Crowd of Latelies


Sunday. Woke up at an ungodly time in order to cram some studiousness into a day otherwise abandoned to the pursuit of catching up with a friend. Picked said friend up at train station – a new discovery for us both, this place – at noon, and proceeded to show off the gloom of Oxford. As friend is castle connoisseur and lover of old things, he found the city as bizarre and beautiful as I had at first. He reminded me of how taken aback I was, at first, by the strangeness of walking in and out of buildings dating back hundreds of years. It’s a kind of time travel. You get used to everything. At least James Bond does.

Monday. Errands achieved, story written. Majority of the day taken up, of course, in the pursuit of Faulkner’s sounds and furies as well as children’s specific reading disabilities.

Tuesday. I missed my Aba. I didn’t realized until I started vacuuming the apartment that I was channeling my inner Uriel. I love the way I find myself haunted by his thoughts sometimes. I hate how rare it increasingly becomes.
An interview on the subject of being, living and identifying as LGBTQ followed by an international talk with a friend followed by a sub-editing shift at The Oxford Student. Looking at this list, it seems to be so comprehensively communicative. I am not a hermit. I am not a hermit. I am not a hermit.

Tuesday night. Election obsession. BBC was shamed into becoming CNN. The Americans were entirely at fault, or virtue, for that. Those of us who stayed, riveted, to the screens in the Junior Common Room (JCR) were unabashedly nervous, checking our computers constantly, refusing all alcohol until after the results were in. There was a very drunk student near me who was, at times, amusing to watch; at others, I was close to physical violence, asking his less belligerent friend to get him to stop blocking the screen. When we realized, coming on 4:30am, that everything was over, Obama had won for certain, three of us – the three girls who happened to share an incredible literature professor last year – rose from our seats, chests heaving, smiles ripping at our faces. Everyone was cheering. We were hugging.

Wednesday. Lost to Faulkner criticism, I realized that I also lost another pair of black gloves, as well as the first two items of clothing I’d ever knit for myself: a purple scarf and a black and blue hat. I have yet to find them again. I suspect they have been swept into the trash or stolen. If stolen – I hope someone is enjoying them, at least. If binned – damn damn damn the waste.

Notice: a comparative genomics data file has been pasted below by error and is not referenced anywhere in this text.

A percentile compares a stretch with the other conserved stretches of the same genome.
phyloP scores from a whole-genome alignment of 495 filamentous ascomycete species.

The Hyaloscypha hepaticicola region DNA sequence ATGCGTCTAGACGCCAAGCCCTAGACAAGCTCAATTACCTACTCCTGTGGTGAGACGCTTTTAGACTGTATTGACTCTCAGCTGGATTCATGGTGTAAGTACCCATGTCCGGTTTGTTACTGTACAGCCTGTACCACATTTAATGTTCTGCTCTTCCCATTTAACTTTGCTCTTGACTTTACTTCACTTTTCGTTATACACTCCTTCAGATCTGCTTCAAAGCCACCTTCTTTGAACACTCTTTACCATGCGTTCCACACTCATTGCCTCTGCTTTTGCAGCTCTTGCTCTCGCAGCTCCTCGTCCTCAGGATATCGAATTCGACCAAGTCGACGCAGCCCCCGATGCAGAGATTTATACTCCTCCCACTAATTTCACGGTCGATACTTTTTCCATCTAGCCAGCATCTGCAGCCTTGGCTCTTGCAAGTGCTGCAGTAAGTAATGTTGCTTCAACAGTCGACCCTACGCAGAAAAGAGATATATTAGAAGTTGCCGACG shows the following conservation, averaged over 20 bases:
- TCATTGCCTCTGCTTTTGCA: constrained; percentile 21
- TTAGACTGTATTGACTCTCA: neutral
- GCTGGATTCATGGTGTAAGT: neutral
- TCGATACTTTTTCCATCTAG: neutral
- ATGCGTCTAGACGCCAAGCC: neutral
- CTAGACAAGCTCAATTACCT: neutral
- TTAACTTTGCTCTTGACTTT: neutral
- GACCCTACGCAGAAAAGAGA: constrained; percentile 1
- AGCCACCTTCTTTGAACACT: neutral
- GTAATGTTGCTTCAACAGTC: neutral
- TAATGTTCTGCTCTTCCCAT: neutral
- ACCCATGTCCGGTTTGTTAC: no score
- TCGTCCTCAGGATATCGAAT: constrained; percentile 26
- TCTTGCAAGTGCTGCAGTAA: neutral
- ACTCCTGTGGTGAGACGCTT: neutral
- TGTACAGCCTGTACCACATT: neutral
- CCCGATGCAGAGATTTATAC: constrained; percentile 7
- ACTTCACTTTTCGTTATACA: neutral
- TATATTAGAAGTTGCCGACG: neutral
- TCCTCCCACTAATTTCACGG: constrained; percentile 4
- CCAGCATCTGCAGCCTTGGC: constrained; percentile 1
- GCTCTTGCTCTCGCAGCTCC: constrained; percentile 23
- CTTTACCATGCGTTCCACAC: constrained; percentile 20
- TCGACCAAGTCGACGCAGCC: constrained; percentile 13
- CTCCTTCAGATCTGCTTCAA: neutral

Thursday. 3am. Almost finished Faulkner paper. 3:30am. Went to sleep. 6:45am. Woke up. Finished Faulkner paper. Went to school in East Oxford to read with a graceful, wonderful child. She was ten, and reminded me of myself at that age. She thought I was cool. I thought she was cooler. We hit it off. I wished I could teach her every day. Making a connection with a child like that – feeling like you’re getting somewhere with them, helping them enjoy and understand and retain a piece of written material – is one of the best, most uplifting, joyous and heart-swelling feelings I’ve yet to experience. It’s a terrifying kind of trust and power dynamic.

Thursday. Night. Danced behind the Sheldonian to the ghostly music floating out of it. Had incredible, romantic and passionate conversation about books at a bar that includes horrendous artwork in glaringly overbearing frames. Danced, danced, danced between sweaty people stuffed between sweaty walls.

Friday. Errands. A realization. I fucking hate thinking about clothes. I hate how they make me feel. I hate needing to think about them. I hate needing to be aware of them all the time. I hate dealing with them. They are not where I invest my money. I will always – always – feel like I’ve wasted money by spending it on clothes that aren’t practical and comfortable and that I can and will wear on a daily basis. I love the way other people wear clothes. I love the way other people have the patience for them. I love the way other people have eyes for them. I love looking at clothes. I am envious of their attitude towards clothes. I am jealous of their ability to enjoy clothes. I wish I had the patience for clothes myself, or the belief that there was a point to them. But I am perverse: take me in my ragged tank tops, my old sweatshirts, and my comfortable jeans. Take me in the same style of clothing, day after day. Or fuck off, don’t take me at all. As usual – I don’t want to be judged, but I am my own worst natural foil. I am not alone in this. I am one of many, a vast majority of us who trip ourselves up. Just one of the crowd.


2 thoughts on “Crowd of Latelies

  1. Sounds like a great, full week! Glad the Faulkner paper is done; hope it went well! I was so relieved when Obama won. XD And I’m so happy for both you and your reading buddy; sounds like a good experience. Very sorry to hear you lost your gloves and knitting, though. I remember being stunned and panicking when I realized that I’d misplaced my Doctor Who scarf somewhere in Paris. It took a long time to come to terms with. O-o

    If left to my own devices I would probably lounge around in sweaters and sweatshirts, too. ;p I’m not fond of uncomfortable clothes, either, and apparently even when I try to dress nicely for work I end up dowdy. Oh well.

    Hope you are doing fine, Ilana. Sending you hugs. Thank you so much for sharing what you’ve been up to. It is always, always good to read. xoxoxoxoxoxoxoxoxo

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